Labour, not the Conservatives, was the largest party among low-income workers in 2019

The Tories owe their large majority to support from retired voters, not working-age ones.

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Contrary to numerous post-election narratives, most low-income voters of working age supported Labour at the 2019 general election, not the Conservatives. 

Data from the British Election Study’s 20th Wave, flagged in a tweet-thread by analyst and Hammersmith Labour councillor Christabel Cooper, shows how those on low incomes in general voted Conservative in 2019. But these figures included those out of work and, most importantly, retirees. As Cooper highlights, when the retired are excluded, the figures for working people on low and mid-level incomes are markedly different.

Retired voters gave the Conservatives their majority in 2019
Data from the British Election Study, Wave 20, asking respondents to recall their vote in the 2019 general election

To take one example, when looking at support in 2019 among households that earn £20,000 to 25,000 a year, the data shows that 44 per cent voted Conservative and 39 per cent voted Labour. This is less than the gap between the parties among all voters, but when retirees are omitted, the numbers are dramatically reversed, with Labour on 47 per cent and the Conservatives on 35 per cent. 

Retired households with low incomes were the primary driver of Tory gains in 2019
Data from the British Election Study, Wave 20

This discrepancy is impressive. It illustrates one of the more established dividing lines in the UK: between the retired and working-age voters. But it should be noted that Labour’s 47 per cent share was 7 percentage points lower than at the 2017 general election – a similar swing to that across the country.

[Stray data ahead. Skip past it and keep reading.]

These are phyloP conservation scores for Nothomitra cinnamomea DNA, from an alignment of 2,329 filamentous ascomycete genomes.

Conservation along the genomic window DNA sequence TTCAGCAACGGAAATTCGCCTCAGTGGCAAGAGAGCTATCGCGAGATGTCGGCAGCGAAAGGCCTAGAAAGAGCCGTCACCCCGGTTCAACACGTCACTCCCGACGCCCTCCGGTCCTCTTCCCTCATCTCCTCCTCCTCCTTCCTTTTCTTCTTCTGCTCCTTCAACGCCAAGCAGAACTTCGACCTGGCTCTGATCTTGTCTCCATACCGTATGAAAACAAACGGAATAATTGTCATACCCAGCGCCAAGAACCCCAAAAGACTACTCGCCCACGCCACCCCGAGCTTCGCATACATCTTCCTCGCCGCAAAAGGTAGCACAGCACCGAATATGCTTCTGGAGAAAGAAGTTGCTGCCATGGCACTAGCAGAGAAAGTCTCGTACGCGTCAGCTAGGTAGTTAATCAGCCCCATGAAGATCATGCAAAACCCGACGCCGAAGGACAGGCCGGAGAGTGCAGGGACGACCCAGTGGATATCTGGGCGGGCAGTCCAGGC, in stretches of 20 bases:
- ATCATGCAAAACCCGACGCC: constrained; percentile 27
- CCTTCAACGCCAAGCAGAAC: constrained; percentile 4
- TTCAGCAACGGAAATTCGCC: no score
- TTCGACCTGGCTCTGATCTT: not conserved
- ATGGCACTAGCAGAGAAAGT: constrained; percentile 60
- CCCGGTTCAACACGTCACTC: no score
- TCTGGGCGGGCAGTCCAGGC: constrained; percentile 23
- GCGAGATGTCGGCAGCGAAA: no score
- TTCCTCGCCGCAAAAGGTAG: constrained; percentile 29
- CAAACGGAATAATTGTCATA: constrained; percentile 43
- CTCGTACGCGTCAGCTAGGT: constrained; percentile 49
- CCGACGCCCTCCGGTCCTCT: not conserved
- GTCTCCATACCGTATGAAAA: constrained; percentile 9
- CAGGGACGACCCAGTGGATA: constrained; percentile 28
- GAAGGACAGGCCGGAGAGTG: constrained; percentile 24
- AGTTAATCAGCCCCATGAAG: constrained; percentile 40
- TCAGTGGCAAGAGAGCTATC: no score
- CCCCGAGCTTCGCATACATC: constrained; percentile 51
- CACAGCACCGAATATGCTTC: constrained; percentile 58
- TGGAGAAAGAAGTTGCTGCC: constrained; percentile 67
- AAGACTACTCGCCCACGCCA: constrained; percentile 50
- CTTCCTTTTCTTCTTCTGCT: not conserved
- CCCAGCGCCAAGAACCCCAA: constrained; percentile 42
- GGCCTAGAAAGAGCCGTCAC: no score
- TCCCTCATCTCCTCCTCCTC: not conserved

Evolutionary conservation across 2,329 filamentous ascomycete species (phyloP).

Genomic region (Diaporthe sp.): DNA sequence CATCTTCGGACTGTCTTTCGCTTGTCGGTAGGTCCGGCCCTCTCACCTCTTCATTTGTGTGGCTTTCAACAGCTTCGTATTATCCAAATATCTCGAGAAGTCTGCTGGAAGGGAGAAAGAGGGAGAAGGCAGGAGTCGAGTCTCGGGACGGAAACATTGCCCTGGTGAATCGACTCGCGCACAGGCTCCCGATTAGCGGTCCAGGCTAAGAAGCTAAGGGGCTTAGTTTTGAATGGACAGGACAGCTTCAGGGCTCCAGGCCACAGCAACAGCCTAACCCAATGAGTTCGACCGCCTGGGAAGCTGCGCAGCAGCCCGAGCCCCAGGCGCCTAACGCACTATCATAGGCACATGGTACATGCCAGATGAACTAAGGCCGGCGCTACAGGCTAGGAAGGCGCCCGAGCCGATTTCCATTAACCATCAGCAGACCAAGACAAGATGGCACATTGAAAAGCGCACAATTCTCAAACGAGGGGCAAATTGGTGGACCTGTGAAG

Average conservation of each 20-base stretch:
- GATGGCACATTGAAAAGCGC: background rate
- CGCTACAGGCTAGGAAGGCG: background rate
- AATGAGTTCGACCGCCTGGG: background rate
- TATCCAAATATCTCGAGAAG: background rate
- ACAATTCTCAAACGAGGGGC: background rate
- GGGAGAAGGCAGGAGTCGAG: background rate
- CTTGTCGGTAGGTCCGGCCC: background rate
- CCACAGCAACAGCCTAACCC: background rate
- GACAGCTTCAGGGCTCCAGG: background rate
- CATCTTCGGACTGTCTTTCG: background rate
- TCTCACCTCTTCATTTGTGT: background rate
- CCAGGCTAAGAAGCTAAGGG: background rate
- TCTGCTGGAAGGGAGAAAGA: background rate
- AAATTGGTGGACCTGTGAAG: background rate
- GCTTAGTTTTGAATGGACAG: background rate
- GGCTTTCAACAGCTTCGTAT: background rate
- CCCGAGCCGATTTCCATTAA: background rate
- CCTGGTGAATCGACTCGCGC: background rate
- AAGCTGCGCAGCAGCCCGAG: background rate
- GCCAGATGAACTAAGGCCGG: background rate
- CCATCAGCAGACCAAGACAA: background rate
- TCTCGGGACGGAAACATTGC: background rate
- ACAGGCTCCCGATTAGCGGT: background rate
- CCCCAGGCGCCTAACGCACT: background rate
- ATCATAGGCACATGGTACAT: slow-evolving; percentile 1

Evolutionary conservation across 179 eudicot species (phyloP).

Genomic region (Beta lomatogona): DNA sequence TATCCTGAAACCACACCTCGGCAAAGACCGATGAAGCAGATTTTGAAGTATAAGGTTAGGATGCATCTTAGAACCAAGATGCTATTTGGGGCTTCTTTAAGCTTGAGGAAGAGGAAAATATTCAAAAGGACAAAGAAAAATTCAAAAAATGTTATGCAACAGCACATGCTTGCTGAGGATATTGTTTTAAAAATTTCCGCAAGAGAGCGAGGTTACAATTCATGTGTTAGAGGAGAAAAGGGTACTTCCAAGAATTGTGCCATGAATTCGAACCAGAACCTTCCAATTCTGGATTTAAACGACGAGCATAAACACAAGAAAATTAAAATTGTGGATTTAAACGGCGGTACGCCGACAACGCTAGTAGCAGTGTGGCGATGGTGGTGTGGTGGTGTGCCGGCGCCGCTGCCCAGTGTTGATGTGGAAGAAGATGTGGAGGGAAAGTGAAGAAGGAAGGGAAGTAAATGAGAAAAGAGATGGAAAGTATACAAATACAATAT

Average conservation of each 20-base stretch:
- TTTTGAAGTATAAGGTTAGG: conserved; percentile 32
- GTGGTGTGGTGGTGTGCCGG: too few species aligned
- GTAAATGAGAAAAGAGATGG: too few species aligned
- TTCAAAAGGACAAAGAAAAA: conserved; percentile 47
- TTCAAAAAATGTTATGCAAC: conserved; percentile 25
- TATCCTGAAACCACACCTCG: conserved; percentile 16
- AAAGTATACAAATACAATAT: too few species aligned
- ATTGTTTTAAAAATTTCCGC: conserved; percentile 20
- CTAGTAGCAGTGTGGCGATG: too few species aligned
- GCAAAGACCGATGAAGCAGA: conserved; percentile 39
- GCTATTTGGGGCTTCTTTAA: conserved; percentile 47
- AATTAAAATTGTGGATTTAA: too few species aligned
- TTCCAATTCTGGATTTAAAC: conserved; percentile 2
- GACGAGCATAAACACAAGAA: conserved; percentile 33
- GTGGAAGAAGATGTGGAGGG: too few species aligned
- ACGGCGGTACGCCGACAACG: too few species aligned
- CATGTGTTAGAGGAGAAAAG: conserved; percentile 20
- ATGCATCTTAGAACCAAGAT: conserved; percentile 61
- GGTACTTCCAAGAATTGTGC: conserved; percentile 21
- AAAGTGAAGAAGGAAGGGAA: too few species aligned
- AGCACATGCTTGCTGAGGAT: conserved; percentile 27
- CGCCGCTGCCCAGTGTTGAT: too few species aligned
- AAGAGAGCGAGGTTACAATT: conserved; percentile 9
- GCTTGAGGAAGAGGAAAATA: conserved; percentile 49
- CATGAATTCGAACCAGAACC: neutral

Among working households earning £25,000 to £30,000, the collapse in support compared to 2017 is even more pronounced at 12 points. The Tories’ vote share, by contrast, rose by 3 percentage points among this demographic.

Labour’s fall from grace among low-income voters is more complicated than it first appeared. Among those in work it is still the largest party, but experienced significant losses when compared to 2017.

Among low-income retirees, however, Labour has little presence. This data point should not be viewed with equanimity by Labour, or dismissed as old people doing as they have always done. Many key constituencies and battleground regions include a growing share of older voters, in line with the rest of the country. 

As is becoming increasingly apparent, elections cannot be won without sizeable representation among Britain’s old.

 Ben Walker is a data journalist at the New Statesman

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